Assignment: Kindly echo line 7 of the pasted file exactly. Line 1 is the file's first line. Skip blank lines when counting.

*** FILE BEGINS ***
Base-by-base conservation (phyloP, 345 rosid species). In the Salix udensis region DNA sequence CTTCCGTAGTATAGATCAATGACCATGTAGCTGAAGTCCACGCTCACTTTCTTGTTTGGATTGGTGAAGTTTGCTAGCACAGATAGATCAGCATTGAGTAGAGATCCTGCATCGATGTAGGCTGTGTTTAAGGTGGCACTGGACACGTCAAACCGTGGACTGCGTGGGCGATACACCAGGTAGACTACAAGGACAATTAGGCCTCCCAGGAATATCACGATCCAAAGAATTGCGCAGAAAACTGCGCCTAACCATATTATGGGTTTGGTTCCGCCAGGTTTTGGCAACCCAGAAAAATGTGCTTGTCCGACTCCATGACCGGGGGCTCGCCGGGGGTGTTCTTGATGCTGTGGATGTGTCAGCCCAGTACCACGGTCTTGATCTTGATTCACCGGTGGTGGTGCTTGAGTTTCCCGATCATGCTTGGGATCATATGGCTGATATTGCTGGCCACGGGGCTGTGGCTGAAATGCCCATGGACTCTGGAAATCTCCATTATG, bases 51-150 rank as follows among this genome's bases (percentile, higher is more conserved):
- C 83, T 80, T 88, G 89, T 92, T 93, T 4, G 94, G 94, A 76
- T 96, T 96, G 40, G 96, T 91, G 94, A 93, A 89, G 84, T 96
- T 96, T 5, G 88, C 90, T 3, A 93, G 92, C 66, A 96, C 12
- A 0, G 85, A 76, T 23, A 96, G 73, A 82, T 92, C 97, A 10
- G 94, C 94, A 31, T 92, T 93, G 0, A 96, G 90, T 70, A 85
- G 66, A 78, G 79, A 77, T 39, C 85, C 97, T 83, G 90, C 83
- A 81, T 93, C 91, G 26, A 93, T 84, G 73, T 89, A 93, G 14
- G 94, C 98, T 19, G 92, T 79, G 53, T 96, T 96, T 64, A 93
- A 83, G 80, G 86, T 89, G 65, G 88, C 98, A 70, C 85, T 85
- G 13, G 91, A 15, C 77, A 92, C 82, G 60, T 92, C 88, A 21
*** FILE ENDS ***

- G 66, A 78, G 79, A 77, T 39, C 85, C 97, T 83, G 90, C 83